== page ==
From Barbara Miller to Lynn Krabbe; Prosecutor Change Came At Peculiar Time

by Brian A. Wilkins
12/21/08

ORIGINAL LINK: http://blog.operation-nation.com/2008/12/21/from-barbara-miller-to-lynn-krabbe-prosecutor-change-came-at-peculiar-time.aspx

This is a tie-in to the “55 Days…” blog. If you’ve missed any entries, to view them all in descending order.

On October 1, for the first time since all this mess started, I finally had an opportunity to meet with the trial attorney (via the public defender’s office) who would be handling this case. This would also be the first time someone actually sat and listened to me, hearing the facts as to what happened the night of July 21.

Michael Ziemba, the public defender, showed me that latest plea offer (Page 1, Page 2, Page 3) for probation and community service if I plead guilty to possession of paraphernalia and disorderly conduct, both “unclassified” offenses (not a felony or misdemeanor).

Again, I would gladly and willingly plead guilty to possession, but will NEVER plead guilty to anything victimizing the criminal alleged “victim.” Because too much time has passed between that night and this day, there would likely be no way I could prove that alleged “victim” held me at knife-point in my apartment. What I could prove, beyond ANY doubt, is that I was subsequently extorted. I typed up a list of all the messages the alleged “victim” sent me between 1130pm-3am that night. When Ziemba saw these messages, he asked me what the police said when I showed them that night. As it says on the police report, they called the messages “basically name calling.”

He then informed me that the prosecutor, Barbara Miller, really did not like the alleged “victim” as she felt he was a “racist” and likely had ulterior motives in calling the police. Neither she, nor he, knew what any of the messages said until I showed him, as they are all still on my phone. He informed me that once she saw these messages, which contain a clear extortion attempt, several physical threats, and of course, numerous racial slurs, she would probably drop all the charges.

My next court date would be on October 22. When I got there, I asked him what the prosecutor said about the messages. He informed me that she didn’t think they would matter. But here’s the kicker: “she” was no longer Barbara Miller; “she” was now Lynn Krabbe. All of a sudden, after Ziemba had obtained hard evidence as to what happened and gave me the best news I’d heard in four months, the State of Arizona changed prosecutors. Was Ms. Miller going to drop the charges? Do the state and county want to incarcerate me so bad, they changed prosecutors from one who likely felt there was no case to one who just wants to grand stand? It would have been one thing if the prosecutor was changed in August or September, but once an attorney finally sat, talked to me, and gathered facts, a new prosecutor is given the case?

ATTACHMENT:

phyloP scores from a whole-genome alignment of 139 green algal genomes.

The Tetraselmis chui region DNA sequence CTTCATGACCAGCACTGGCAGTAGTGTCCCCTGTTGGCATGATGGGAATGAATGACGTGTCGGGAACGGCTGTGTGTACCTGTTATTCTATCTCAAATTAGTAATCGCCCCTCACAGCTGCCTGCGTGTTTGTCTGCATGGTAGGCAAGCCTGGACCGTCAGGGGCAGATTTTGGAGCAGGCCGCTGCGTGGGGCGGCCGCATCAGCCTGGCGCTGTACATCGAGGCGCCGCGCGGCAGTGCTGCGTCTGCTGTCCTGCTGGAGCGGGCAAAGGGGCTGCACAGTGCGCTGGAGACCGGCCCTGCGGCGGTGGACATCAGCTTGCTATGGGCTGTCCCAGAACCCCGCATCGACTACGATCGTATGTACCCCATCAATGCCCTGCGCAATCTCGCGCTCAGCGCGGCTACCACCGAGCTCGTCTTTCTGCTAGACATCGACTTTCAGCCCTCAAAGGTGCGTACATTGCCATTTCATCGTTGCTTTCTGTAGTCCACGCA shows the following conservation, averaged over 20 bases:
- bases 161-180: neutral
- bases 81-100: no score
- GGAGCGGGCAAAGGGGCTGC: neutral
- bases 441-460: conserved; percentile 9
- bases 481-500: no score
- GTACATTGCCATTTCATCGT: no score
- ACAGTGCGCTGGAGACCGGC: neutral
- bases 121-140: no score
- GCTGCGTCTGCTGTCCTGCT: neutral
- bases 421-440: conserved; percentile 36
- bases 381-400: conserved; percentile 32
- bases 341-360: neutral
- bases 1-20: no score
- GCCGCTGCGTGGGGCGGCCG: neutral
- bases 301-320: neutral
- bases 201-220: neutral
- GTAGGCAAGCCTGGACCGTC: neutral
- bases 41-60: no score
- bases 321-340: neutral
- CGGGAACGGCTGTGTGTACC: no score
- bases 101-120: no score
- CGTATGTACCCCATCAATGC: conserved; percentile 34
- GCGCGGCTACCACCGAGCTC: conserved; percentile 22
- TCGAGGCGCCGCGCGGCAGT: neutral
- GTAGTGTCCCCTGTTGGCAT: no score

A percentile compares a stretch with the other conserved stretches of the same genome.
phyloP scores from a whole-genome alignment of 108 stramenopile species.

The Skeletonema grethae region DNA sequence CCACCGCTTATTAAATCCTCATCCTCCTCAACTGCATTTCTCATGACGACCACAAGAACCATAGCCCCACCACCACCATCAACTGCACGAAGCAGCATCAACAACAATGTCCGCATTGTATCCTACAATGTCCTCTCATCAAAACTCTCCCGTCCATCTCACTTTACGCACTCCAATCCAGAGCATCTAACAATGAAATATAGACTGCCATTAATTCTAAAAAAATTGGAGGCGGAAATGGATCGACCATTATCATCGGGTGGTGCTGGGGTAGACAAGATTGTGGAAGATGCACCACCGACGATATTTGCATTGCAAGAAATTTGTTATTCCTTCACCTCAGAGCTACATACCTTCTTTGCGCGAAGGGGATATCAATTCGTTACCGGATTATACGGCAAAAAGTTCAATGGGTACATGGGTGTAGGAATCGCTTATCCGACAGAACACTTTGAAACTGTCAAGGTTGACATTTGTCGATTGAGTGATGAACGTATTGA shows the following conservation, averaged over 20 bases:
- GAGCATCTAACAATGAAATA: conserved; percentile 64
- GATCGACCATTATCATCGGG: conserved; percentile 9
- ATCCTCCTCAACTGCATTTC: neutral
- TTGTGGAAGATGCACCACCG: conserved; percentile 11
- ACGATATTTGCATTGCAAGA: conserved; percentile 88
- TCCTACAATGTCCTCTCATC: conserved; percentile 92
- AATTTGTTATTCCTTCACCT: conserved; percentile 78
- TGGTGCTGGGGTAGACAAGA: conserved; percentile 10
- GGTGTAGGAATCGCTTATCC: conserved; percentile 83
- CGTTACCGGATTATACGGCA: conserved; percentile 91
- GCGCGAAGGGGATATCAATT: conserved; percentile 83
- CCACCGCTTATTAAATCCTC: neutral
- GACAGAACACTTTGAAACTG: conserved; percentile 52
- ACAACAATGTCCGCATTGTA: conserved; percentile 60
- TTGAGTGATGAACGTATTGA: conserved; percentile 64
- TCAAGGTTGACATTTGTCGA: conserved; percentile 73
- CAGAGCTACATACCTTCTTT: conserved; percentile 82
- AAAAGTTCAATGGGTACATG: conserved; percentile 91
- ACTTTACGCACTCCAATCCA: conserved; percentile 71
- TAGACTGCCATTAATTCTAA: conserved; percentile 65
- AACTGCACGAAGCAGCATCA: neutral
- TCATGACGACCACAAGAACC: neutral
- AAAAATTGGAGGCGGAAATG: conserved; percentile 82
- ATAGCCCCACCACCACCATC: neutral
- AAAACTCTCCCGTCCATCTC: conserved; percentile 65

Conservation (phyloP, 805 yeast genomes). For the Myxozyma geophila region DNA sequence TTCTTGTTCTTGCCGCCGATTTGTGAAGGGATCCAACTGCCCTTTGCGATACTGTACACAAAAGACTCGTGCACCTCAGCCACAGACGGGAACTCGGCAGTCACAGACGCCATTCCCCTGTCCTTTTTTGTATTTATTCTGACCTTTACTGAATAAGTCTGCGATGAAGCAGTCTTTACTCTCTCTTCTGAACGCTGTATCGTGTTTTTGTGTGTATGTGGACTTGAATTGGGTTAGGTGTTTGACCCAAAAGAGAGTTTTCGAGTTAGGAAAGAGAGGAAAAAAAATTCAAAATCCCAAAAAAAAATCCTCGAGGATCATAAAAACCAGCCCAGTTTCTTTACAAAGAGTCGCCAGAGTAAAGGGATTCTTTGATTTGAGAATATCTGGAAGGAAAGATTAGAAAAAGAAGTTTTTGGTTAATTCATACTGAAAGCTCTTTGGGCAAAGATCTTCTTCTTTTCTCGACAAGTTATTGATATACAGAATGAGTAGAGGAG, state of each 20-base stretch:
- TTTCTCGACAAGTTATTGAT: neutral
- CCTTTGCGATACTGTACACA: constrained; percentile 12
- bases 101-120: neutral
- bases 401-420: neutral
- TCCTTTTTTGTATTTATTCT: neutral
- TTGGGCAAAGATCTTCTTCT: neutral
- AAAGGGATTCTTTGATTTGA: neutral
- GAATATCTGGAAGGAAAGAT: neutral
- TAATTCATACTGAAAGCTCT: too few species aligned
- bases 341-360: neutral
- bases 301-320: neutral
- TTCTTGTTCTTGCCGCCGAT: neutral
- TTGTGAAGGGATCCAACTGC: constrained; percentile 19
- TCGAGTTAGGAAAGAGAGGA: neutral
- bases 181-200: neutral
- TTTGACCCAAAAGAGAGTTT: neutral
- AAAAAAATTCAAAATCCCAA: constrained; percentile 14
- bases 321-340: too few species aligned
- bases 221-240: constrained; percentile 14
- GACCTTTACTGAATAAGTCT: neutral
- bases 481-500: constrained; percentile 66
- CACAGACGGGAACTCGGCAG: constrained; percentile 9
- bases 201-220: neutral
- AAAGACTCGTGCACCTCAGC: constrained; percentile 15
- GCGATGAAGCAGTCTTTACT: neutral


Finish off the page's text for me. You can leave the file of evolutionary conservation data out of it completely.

Apparently changing judges and/or prosecutors is nothing unusual as long as it gives the state a better chance to convict people. In Rodney Smith’s case, the alleged “South Mountain Shooter,” who was forced to protect himself from thugs attacking him in South Phoenix, originally had Judge George H. Foster, an “African-American,” and former Vice-President of the Phoenix Urban League,  assigned to his case.

A few weeks later, on August 15, prosecutor Heather Wicht requested, and was granted, a change in judges. Judge Cari A. Harrison, a European American woman, is now the judge for his case. Wicht must have felt Mr. Smith would get TOO FAIR of a trial if Judge Foster saw the case.

In a county and state where rogue sheriffs arrest journalists for writing stories about them, these mysterious judge and prosecutor changes only add to the corrupt practices that take place down in the southwest. But again, if I could AFFORD justice, none of this would matter anyway.

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